The positioning and deployment of implantable medical devices within a target site of a patient are common, often repeated, procedures of contemporary medicine. These devices, which may be implantable stents, chronic rhythm management leads, neuromodulation devices, implants, grafts, defibrillators, filters, and catheters, as well as other devices, may be deployed for short or sustained periods of time and may be used for many medicinal purposes. These can include the reinforcement of recently re-enlarged lumens, the replacement of ruptured vessels, and the treatment of disease, such as vascular disease, through the delivery of therapeutic agent.

Coatings may be applied to the surfaces of implantable medical devices to transport therapeutic agent to a target site and to release it at the target site. In certain systems the therapeutic agent is released immediately upon reaching the target site. This burst release may not be favored in certain circumstances as a large amount of the therapeutic agent may be wasted as it is transported away by bodily fluids before it can be absorbed by the targeted area. Likewise, if large amounts of the therapeutic agent are released immediately upon deployment, less therapeutic agent will remain for sustained release of lower dosages over time.

BRIEF DESCRIPTION

The present invention is directed to implantable medical devices that are configured to release therapeutic agent to a target site of a patient and methods of making these implants. In embodiments of the present invention implantable medical devices may be configured to receive therapeutic agent and controllably release it over time when the implant is deployed at a target site. For example, implantable medical devices may include, but are not limited to, implantable stents, chronic rhythm management leads, neuromodulation devices, implants, grafts, defibrillators, filters, and catheters.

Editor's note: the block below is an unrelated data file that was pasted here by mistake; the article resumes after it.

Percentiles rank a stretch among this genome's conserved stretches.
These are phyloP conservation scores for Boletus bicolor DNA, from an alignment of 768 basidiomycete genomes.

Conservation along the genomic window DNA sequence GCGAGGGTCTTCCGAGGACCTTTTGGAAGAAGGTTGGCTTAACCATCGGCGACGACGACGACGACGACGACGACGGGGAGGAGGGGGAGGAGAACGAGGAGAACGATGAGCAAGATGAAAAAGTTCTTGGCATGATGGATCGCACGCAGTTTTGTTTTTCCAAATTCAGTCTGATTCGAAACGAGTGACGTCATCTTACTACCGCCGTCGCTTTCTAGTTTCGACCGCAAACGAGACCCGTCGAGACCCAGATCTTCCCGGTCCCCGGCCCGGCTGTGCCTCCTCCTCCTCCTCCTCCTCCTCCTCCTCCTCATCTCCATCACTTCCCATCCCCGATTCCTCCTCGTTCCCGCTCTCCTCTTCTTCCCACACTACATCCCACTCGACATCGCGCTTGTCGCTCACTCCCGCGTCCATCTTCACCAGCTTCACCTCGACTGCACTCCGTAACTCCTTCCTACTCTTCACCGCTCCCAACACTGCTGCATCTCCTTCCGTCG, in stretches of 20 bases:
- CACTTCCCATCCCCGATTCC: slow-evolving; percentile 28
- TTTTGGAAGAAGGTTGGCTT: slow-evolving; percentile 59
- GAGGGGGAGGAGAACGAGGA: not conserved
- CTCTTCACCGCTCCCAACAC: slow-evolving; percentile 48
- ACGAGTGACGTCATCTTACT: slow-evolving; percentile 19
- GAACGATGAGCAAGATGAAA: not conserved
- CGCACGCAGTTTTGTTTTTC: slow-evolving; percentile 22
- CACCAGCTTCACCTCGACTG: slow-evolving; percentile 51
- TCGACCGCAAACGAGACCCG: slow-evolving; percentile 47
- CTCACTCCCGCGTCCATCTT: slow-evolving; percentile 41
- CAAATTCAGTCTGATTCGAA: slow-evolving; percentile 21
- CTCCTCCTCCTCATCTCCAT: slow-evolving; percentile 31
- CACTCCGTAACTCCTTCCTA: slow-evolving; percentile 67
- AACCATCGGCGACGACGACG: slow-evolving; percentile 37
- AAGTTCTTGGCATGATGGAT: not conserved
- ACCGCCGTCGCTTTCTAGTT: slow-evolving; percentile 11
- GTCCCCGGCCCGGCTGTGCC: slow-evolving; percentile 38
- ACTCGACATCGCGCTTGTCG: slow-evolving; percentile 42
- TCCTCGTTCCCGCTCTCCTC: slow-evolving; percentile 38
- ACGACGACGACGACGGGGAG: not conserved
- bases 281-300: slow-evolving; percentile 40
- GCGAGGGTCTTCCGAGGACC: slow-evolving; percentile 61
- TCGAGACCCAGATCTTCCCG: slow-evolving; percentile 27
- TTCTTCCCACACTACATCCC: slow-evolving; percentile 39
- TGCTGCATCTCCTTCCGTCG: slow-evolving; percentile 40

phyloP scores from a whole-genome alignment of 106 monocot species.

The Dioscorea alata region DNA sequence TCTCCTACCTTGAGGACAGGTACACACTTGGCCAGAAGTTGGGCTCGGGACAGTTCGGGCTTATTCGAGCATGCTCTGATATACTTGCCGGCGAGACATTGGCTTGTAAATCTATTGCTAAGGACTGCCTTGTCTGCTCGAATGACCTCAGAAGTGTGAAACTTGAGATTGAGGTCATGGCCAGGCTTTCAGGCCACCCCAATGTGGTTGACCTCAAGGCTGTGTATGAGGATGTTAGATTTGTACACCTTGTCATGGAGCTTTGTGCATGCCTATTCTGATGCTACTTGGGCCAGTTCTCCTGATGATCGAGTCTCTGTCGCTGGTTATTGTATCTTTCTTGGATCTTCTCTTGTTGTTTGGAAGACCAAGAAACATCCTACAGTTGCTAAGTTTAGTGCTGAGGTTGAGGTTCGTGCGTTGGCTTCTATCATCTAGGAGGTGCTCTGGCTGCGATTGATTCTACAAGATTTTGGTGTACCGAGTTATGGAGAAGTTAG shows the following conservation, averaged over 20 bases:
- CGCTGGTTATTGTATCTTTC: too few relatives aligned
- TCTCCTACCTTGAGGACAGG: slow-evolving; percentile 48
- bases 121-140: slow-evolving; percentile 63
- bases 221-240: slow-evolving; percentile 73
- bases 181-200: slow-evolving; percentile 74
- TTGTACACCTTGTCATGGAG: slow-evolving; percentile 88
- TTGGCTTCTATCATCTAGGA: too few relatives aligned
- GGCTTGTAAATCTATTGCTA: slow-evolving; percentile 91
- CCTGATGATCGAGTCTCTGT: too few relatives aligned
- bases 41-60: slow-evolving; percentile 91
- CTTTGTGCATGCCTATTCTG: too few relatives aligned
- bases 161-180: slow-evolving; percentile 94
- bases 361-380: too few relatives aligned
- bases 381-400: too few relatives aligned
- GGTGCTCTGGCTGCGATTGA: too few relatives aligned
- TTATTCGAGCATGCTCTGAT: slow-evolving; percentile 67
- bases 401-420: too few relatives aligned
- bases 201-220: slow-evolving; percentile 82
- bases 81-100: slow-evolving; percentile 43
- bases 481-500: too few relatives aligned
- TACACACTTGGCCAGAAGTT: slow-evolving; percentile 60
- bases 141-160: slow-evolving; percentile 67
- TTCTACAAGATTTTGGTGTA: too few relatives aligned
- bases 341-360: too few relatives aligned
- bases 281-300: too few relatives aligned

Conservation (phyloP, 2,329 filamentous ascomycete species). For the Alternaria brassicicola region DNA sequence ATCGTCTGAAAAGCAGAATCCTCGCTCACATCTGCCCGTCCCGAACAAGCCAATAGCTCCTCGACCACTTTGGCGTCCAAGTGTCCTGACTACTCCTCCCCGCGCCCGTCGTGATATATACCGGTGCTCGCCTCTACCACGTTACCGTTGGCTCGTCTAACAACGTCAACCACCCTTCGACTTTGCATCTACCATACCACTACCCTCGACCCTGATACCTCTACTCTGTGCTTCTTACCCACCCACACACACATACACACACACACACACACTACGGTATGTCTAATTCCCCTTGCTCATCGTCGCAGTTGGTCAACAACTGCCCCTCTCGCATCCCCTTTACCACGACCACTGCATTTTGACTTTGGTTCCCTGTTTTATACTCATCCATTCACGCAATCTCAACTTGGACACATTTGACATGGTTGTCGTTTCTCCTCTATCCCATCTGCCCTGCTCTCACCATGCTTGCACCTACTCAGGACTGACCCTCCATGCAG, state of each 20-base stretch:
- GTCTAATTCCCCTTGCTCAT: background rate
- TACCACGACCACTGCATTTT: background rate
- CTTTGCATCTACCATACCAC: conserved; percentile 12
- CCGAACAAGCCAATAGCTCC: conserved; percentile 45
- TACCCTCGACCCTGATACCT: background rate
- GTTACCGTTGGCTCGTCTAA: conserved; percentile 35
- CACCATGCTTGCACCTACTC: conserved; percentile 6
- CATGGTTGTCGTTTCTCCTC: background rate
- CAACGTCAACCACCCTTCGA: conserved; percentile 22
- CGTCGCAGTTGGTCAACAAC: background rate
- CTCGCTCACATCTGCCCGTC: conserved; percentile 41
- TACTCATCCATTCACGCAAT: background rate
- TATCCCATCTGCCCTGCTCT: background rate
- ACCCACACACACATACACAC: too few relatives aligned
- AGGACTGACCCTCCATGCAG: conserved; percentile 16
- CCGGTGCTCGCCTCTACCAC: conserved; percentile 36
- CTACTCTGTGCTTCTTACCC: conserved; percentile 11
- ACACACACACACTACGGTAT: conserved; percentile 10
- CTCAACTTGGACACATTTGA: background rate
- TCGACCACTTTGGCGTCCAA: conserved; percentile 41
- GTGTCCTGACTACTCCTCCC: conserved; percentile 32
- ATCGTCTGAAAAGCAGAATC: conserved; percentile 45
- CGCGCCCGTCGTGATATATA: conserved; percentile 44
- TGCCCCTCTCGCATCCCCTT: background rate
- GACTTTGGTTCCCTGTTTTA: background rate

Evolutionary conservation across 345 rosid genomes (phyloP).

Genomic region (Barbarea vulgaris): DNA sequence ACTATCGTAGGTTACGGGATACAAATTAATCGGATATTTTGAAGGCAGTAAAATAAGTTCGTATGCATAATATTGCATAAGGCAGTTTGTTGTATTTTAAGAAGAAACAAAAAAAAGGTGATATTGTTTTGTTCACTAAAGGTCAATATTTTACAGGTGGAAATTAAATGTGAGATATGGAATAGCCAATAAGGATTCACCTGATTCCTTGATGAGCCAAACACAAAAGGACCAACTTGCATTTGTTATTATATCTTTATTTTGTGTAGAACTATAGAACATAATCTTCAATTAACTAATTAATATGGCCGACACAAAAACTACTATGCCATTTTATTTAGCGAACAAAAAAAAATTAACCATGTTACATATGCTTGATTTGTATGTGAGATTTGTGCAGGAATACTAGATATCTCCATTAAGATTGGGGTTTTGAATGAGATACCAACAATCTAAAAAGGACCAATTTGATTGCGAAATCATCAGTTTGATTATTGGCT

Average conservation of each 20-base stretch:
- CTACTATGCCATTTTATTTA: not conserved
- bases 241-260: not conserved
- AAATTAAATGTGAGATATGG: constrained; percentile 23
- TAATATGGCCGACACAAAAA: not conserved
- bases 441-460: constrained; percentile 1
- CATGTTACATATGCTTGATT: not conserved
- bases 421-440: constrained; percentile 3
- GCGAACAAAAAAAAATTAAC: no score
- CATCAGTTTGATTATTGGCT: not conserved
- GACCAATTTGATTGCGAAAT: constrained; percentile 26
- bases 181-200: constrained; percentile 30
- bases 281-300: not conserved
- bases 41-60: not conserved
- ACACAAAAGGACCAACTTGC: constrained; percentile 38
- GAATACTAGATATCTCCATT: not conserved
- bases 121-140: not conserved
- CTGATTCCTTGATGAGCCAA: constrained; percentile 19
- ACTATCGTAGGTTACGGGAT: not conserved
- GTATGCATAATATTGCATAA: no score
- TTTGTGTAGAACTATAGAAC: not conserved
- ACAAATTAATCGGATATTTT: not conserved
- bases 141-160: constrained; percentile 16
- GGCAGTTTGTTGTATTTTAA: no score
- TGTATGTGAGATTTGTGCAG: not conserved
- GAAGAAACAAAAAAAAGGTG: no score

Embodiments of the present invention may include implantable medical devices having a medical device body and a plurality of reservoir-defining structures disposed on a surface of the body. A reservoir can be defined by the reservoir-defining structures and therapeutic agent may be located in the reservoir. A cover may extend over the reservoir so that the therapeutic agent may release from the reservoir when the medical device implanted.

Other embodiments of the present invention may include methods for making implantable medical devices which comprise the steps of providing a medical device body, positioning a plurality of reservoir-defining structures on a surface of the body to form at least one reservoir, loading therapeutic agent into the reservoir(s), and covering the reservoir(s) almost completely so that the therapeutic agent may release when the medical device is implanted.

Other embodiments of the present invention may include methods for making implantable medical devices which comprise the steps of providing a medical device body, positioning a plurality of reservoir-defining structures on a surface of the body to form at least one reservoir, loading therapeutic agent into the reservoir(s), and covering the reservoir(s) with a cover. An opening may be formed in the cover so that the therapeutic agent may release when the medical device is implanted.

Other embodiments of the present invention may include a method of making an implantable medical device for controllably releasing a therapeutic agent comprising the steps of providing a medical device having inner and outer surfaces, forming a first porous layer having a first average pore size on at least one of the inner and outer surfaces, loading therapeutic agent into the first porous layer, and forming a second layer on top of an outer surface of the first porous layer. The second coating layer may be a porous layer with a second average pore size less than the first average pore size.

Other embodiments of the present invention may include a method of making an implantable medical device for controllably releasing a therapeutic agent comprising the steps of providing a medical device having inner and outer surfaces, applying a series of protrusions to at least one of the inner and outer surfaces, forming a first porous layer having a first average pore size on the at least one of the inner and outer surfaces having the protrusions, melting the protrusions to form reservoirs under the first porous layer, loading therapeutic agent into the reservoirs through the first porous layer, and forming a second layer on top of an outer surface of the first porous layer. The second layer may be a porous layer with a second average pore size less than the first average pore size.